Bill and Cathi
After having being spared elimination twice on The Amazing Race, Bill and Cathi Alden knew their time was up when they lost an hour trying to find the homing pigeon location in Belgium. "We had so much trouble trying to find the wall and we couldn't imagine that another team had that much difficulty after they located the pigeons," Cathi tells TVGuide.com. "We were pretty sure we were last. It was so dark and late by then." But getting lost wasn't the only factor in their elimination. See what else they think contributed to their demise and how they stay in such great shape.
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Did you do the pigeon task? They didn't show you doing it.
Cathi: We got there and it was so dark that they didn't release the pigeons. They just gave us a card of the address of where the pigeon would be. That was just [more confirmation] that we were last.
Do you know how much time you lost trying to find the pigeons?
Bill: Probably an hour. We got there very late. The signage near the town — I don't know if someone turned the sign slightly or what — but that took us nearly half an hour, running back and forth. We went to the wrong spot on the wall, so some nice young kids directed us to the right end of the wall. It was so dark that we ended up going around the wall and finally we found the clues down below, which some of the teams drove up and spotted immediately. It helped to have a little sunlight. It took us quite awhile. Once we had that, we were able to head back to Brussels pretty fast. We lost enough time. We hadn't seen any other team. We figured it was about the end.
Why was it so hard to find the place?
Cathi: It was a very small place, but the actual wall is a fence kind of thing that goes around a small peak. It just meanders and it's clear on the back of the town. People would say, "You go here, you go here, you go here," but really, you had to be at exactly the right spot.
Bill: Also the roads don't go straight, so pretty soon you're headed back the way you just came and you're in more trouble. The people are nice and know the terrain pretty well, but they don't understand that when they say this, it doesn't make sense to you. You're taking the first street that turns off and they mean the main street that turns off way up the hill.
You seemed to have trouble with self-navigation. You lost time heading to Legoland last week and now this.
Cathi: I wouldn't say that we were bad at navigation in that we never went the wrong way on the freeway ever. We were very cautious, maybe too cautious. We stopped and asked probably more often than maybe some of the other teams. The other thing is, looking back, we weren't as aggressive in our driving as we probably should've been. In other words, we really did take them at their word when they said to go the speed limit. I think some of the other teams were more aggressive in their driving and could make up any error time. We just kind of kept it at the speed limit the whole time. Maybe if we had driven faster, we could've caught up with someone. We had great luck in Copenhagen with the directions and the driving, but no such luck here.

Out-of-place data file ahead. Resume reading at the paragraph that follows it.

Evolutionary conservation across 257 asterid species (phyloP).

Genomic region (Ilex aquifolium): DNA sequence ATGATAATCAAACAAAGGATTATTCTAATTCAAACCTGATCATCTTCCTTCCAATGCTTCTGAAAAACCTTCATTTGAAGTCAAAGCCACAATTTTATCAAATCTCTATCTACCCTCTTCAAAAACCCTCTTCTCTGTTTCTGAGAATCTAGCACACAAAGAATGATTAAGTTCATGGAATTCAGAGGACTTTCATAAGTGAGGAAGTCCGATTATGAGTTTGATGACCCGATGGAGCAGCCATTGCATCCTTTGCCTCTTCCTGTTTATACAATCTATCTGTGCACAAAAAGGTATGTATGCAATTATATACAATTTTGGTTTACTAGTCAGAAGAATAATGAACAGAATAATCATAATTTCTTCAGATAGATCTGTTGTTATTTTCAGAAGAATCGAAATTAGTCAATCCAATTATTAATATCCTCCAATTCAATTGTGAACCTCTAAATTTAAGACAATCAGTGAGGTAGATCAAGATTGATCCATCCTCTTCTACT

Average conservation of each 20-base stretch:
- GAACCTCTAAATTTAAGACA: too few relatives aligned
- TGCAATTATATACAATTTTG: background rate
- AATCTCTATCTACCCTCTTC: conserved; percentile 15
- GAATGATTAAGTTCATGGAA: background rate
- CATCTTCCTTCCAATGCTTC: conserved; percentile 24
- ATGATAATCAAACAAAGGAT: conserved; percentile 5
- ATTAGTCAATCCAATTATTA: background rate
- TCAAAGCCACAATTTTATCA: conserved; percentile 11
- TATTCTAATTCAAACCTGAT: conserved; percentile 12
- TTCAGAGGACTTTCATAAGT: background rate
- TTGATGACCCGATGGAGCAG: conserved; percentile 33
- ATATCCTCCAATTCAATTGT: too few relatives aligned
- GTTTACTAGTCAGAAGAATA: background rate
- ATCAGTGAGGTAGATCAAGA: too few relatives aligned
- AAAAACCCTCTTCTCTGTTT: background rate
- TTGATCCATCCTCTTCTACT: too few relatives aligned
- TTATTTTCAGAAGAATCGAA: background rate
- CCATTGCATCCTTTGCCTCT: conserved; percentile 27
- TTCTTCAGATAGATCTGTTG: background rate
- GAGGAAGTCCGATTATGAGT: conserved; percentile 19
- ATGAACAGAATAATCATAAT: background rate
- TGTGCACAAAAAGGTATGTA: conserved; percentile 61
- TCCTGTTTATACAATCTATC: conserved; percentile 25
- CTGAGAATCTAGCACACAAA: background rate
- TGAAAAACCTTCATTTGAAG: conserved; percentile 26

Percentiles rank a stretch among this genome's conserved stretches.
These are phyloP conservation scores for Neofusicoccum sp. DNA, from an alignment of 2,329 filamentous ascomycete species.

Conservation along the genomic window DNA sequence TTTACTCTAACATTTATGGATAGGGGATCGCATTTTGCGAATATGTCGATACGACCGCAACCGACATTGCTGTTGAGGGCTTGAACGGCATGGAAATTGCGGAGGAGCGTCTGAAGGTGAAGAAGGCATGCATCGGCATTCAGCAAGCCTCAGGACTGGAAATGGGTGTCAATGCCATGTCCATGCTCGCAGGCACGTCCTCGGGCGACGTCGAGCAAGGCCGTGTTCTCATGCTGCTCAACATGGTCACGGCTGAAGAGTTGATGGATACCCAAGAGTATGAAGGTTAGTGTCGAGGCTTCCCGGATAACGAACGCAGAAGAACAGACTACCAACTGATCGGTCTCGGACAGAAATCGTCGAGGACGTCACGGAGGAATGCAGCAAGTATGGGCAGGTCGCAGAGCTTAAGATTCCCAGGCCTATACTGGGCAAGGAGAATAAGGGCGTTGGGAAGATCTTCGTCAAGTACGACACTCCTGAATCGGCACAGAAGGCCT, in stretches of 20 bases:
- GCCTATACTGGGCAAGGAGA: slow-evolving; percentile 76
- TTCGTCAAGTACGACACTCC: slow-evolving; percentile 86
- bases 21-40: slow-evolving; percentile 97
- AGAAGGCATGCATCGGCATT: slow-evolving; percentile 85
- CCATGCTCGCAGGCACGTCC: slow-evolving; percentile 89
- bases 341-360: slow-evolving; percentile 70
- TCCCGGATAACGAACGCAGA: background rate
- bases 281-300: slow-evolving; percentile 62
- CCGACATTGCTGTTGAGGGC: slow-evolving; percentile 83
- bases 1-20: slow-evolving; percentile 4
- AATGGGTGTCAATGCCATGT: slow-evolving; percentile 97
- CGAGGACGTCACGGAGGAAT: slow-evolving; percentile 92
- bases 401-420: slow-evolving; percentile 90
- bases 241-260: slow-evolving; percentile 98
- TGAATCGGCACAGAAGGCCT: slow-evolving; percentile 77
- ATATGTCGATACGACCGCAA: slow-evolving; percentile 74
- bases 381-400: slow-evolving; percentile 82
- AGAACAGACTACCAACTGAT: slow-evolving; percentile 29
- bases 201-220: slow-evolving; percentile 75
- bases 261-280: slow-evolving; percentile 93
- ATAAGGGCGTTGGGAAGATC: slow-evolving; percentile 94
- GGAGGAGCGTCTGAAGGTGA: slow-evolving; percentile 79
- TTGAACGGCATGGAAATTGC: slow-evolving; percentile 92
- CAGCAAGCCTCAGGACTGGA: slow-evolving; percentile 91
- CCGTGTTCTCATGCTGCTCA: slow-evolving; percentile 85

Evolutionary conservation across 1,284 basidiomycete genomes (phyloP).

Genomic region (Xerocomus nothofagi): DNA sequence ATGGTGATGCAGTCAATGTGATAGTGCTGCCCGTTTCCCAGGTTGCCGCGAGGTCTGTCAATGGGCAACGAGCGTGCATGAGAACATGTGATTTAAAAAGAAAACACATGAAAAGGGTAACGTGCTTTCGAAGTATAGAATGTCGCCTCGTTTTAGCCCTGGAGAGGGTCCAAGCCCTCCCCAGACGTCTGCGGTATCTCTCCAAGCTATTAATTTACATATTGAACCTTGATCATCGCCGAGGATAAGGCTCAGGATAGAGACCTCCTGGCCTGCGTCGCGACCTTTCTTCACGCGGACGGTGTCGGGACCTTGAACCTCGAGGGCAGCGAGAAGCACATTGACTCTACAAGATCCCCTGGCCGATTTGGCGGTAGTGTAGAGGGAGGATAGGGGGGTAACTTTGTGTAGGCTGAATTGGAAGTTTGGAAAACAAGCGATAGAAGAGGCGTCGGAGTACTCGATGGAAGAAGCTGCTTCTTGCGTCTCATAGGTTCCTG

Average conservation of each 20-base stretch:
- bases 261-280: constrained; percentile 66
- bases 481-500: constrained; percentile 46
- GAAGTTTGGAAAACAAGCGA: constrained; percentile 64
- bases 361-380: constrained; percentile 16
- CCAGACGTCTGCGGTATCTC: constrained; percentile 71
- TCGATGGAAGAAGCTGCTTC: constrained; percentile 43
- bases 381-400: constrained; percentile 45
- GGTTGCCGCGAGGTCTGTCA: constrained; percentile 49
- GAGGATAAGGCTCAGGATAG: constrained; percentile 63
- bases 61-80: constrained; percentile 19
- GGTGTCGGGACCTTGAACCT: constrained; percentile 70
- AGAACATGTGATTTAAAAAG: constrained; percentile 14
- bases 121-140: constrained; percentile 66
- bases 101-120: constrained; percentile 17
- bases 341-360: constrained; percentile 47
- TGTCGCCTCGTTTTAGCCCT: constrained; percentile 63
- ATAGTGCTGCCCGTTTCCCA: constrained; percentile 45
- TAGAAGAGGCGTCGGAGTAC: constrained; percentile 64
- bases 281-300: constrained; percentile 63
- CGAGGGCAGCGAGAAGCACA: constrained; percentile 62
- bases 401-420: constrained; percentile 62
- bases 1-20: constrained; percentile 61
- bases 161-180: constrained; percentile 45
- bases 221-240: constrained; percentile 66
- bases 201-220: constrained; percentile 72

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Why weren't you more aggressive?
Cathi: We're pretty rule-bound. When they say "go the speed limit," we go the speed limit. If we were to do it again, we wouldn't go the speed limit. [Laughs] We'd speed and if we get a 10-minute penalty, whoopee! Because you've made up those 10 minutes.
Bill: In total, it was almost 1,000 kilometers of driving. We'd been in Europe a number of times, but we always used mass transit, so as far as the driving goes, I wasn't accustomed to it, so I didn't push it. We could've made up a lot of time in that manner. We got directions that weren't easily understood, so when you ran out of what you understood, you stopped and asked again.
After being almost goners the first leg, how did it feel to make the final five?
Cathi: We were grateful for every moment. To have [been saved by] two non-elimination legs? We were extremely grateful for the first non-elimination because we had such a difficult time finding the board. So after that, it was like, "Do the best you can, enjoy every minute" and we did. Before the race began, the philosophy was "most of you will be eliminated," so you go in knowing that and knowing you're taking a huge risk exposing yourself. But it was definitely worth it.
How do you keep in such great shape? I think everyone wants to look as good as you guys do in their 60s.
Cathi: [Laughs] Did you like how the bodybuilder noticed that?
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They paid you more compliments than they did any other team.
Cathi: I know! We work out, probably four to six times a week. We've done it for years and years. It's not something we did two or three months [before the race]. It's a lifestyle for us. We do it because we want to live as long and as happily and as healthy as we can.
Cathi, you kept falling down. How many bruises did you get?
Cathi: I was covered with bruises after the rice patty. There were no real injuries at all. My balance isn't very good to begin with and we neglected to take our backpacks off, so the weight would shift and I would fall.
Bill: She also managed to get some beauties hanging onto the elephant. You kept going up and down on that, and she got her arms bruised up trying to hang on.
Cathi: Afterward, I asked the cameraman if he would put the falls together [in a montage] for me because it was just hilarious!
What are you up to now?
Cathi: We are going to New Zealand in two and a half weeks. Our daughter's husband is from New Zealand, so our whole family is going there for Christmas. It's summer there, so to leave Oregon and to go to New Zealand will be great.